While Aleksandr's fellow convicts did not immediately take interest in him, it's important to note that this applied to all convicts. "All these men worked under the threat of the stick, and are consequently idle and depraved: if they had not been depraved before they came to prison, they became so here. They had all been gathered together here against their wills; they are all strangers to one another" (33). Eventually though, a new convict would be accepted and the disturbing effect that ordinary scenes of everyday life and its events which are previously so disturbing decreased and a convict would grow accustomed to his new life. "The savagely inquisitive eyes of the convicts are no longer trained on me so often, or with such manifest insolence. I also seemed to have become familiar to them, a circumstance for which I was very glad" (126).

The importance of being accepted by fellow convicts is significant in every way and through the entirety of Aleksandr's imprisonment he made constant effort at creating friendships in which he looked past a criminals hideous crime allowing him to see just how much he truly had in common which his fellow convicts.

Among the wretched mental conditions convicts are forced to endure was the need for finding one's spiritual self. The degree of spiritual welfare that a convict possesses is a major variable in his conflict to survive. Often, convicts held life sentences in which they would remain in the Gulag for the remainder of their miserable existence. Even to these men who would never experience freedom again and held little thought on the purpose of their existence, rendered spiritual welfare imperative; that is, if one does not want to loose complete sanity.

The spiritual welfare of an individual was undoubtedly the most important tool that an inmate could possibly possess and was often the sole reason for an inmate to continue living. While spiritual welfare was indeed critical, not all convicts agreed with how this tied in with their loss of freedom. Thus, the incorporeal thought of freedom differed from convict to convict due mostly on the account that they all held different philosophies on life. One convict may choose to take on the life as a vagrant through the means of escaping from the prison solely for gaining one's freedom back. On the other hand, one convict may attempt to reach spiritual welfare through accepting his sentence and perhaps turn to religion as a type of outlet.

Aside from the complexity of spiritual welfare stands the physical ordeals that convicts relentlessly suffer. Dostoyevsky vividly captures many of the physical ordeals that conspire inside the prison ranging anywhere from how the prisoners are housed to the infirmary and its treatments. For example, the convicts housing is far from hospitable. Instead, convicts are housed in barracks where they sleep on a plank bed with some thirty other men. "It was a long, low unventilated room, dimly lit by tallow candles, with a heavy suffocating smell" (29).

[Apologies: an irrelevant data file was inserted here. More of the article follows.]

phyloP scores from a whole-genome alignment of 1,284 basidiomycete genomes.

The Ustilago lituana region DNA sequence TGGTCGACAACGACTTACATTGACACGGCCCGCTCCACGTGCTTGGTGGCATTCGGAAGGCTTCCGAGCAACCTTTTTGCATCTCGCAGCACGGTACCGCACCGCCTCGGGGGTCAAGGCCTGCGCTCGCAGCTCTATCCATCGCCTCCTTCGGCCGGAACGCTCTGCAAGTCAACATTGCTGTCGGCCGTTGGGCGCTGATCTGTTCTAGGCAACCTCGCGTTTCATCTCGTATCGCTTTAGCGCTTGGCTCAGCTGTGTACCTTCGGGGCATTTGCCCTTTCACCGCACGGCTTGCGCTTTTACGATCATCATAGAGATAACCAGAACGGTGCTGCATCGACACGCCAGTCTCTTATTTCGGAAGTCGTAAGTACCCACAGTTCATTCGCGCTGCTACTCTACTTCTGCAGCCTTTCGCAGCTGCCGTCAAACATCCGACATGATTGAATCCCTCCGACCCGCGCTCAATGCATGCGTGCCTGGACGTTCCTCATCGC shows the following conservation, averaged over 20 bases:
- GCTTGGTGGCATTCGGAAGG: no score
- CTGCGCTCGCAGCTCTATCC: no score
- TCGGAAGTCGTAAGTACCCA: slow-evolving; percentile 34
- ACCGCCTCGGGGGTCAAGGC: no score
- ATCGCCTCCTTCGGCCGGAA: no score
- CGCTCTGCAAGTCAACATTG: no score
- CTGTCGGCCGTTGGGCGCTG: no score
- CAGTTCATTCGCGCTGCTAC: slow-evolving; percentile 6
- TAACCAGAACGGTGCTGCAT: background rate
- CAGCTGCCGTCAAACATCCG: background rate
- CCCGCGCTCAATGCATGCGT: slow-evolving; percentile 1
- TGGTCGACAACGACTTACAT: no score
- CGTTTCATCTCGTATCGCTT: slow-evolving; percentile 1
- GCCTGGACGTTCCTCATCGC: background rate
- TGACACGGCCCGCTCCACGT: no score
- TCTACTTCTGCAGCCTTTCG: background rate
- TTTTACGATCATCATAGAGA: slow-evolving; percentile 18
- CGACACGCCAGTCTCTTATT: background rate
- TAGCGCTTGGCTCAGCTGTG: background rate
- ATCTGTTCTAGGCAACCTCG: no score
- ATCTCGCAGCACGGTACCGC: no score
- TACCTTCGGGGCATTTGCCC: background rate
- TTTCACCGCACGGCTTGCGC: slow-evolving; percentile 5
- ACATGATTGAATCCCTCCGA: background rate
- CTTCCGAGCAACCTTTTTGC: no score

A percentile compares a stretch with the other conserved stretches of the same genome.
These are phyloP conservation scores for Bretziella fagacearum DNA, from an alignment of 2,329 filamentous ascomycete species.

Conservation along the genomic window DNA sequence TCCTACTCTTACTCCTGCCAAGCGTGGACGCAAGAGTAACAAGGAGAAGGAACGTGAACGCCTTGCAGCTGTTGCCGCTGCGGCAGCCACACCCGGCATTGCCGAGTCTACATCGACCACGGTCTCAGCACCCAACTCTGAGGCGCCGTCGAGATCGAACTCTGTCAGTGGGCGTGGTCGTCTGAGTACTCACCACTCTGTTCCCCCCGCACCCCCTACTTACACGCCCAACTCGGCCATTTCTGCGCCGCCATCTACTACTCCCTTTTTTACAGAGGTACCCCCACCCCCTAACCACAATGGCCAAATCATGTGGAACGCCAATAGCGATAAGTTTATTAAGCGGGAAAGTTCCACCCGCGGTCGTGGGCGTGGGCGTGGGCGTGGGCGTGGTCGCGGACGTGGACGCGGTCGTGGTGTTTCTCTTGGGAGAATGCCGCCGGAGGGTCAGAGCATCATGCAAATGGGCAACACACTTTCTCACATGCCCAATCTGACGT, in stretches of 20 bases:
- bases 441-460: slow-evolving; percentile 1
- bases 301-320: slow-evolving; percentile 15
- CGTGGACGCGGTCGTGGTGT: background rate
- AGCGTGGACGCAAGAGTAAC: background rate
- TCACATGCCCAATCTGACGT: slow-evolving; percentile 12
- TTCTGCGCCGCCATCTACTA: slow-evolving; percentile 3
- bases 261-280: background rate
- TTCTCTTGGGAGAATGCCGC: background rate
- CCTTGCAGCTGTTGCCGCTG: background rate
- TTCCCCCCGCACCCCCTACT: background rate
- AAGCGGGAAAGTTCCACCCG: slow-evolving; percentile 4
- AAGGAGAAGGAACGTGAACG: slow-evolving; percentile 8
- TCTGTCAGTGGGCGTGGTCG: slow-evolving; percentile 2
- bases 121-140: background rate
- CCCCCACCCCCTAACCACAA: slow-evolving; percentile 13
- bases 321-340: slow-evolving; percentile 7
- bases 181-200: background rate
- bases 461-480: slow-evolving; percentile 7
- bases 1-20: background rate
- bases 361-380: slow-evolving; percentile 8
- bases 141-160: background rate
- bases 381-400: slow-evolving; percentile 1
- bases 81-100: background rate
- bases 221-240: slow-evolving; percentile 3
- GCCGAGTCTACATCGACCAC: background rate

Even more inhospitable are the conditions that are found in the infirmary. When a convict would arrive at the hospital, he would be issued with a hospital uniform that consisted mostly of a dressing gown in which Dostoyevsky describes with immense imagery. "...thick, brown cloth dressing gowns lined with something that was probably canvas but that might also have been a kind of sticking plaster" (208). In one of Aleksandr's later stays, he is not as quick to put on his issued hospital uniform for he comes to the realization that brown dressing gowns are soiled in all sorts of different contaminated liquids from previous patients and are not washed frequently, if at all. "...it was smelling increasingly strongly of medicines, sticking plaster and, it seemed to me, some kind of pus, which would not have been surprising since it had been worn on the backs of patients from time immemorial. Perhaps the back part of its canvas lining had been washed occasionally; but I could not be certain of this. Just now, at any rate, this lining was saturated in all kinds of unpleasant secretions, lotions, suppurations from broken blisters, and the like" (214).

Aside from the housing and infirmary was the physical labor. While the labor assigned appears demanding and arduous, Aleksandr notes that the convicts do not mind it since it busies them. Aleksandr later comments on his survival against such inconceivable conditions showing how man always manages to adapt. "...yes, man has great endurance! Man is a creature that can get used to anything, and I think that is the best definition of him" (29).

The true necessity of freedom is stretched to the max, for Dostoyevsky does not fail to mention it at least once on every page. The prison is merely a backdrop for Dostoyevsky's work; solely used as a stage. One does not have to be in a prison in order to be a prisoner. As the House of the Dead exhibits most: deprivation of one's freedom will strip an individual bare forcing one to create one's own freedom in order to survive through strenuous mental, spiritual, and physical ordeals. In turn, this results with man finding his own internal freedom; one than can not be stripped.

This leads to one of Dostoyevsky's most monumental insights on human nature: one holds the key to unlocking his own fetters, though he often fails to check his back pocket - in turn making him a prisoner chained up by his own self caused by his current mental, spiritual, and physical ordeals.

See also

Russian literature refers to the literature of Russia or its émigrés, and to the Russian-language literature of several independent nations once a part of what was historically Russia or the Soviet Union. ...

External links

  • Full text of The House of the Dead in the original Russian